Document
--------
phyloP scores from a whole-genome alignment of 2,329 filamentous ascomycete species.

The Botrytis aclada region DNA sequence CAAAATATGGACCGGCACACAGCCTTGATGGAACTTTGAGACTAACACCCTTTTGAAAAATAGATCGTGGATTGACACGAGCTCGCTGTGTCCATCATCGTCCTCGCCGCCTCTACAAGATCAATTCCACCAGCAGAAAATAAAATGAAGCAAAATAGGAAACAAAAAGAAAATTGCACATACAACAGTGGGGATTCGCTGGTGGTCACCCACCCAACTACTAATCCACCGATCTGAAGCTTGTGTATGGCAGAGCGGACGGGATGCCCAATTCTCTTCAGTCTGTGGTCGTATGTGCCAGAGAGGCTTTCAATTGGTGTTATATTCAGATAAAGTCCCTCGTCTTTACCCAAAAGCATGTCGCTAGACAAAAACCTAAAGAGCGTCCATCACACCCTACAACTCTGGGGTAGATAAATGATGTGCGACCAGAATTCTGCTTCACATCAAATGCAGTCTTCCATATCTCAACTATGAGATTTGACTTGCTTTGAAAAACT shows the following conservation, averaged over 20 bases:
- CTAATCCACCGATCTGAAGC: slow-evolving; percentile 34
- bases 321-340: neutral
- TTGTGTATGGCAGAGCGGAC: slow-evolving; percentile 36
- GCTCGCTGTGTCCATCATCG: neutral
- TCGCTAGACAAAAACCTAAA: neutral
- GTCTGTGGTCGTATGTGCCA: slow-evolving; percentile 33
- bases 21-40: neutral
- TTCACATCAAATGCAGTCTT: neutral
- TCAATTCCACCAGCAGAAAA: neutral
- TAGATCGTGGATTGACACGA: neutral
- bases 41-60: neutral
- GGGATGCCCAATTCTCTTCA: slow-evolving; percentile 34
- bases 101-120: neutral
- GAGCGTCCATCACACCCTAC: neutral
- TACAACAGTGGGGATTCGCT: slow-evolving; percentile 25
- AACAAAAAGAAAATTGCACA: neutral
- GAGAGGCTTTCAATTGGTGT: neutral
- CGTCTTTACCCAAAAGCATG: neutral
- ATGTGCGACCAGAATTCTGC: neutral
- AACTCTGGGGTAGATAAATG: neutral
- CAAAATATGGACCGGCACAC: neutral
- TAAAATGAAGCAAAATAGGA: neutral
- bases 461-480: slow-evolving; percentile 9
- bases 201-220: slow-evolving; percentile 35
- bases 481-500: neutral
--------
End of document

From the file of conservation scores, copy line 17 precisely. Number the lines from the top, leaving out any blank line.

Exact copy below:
- TACAACAGTGGGGATTCGCT: slow-evolving; percentile 25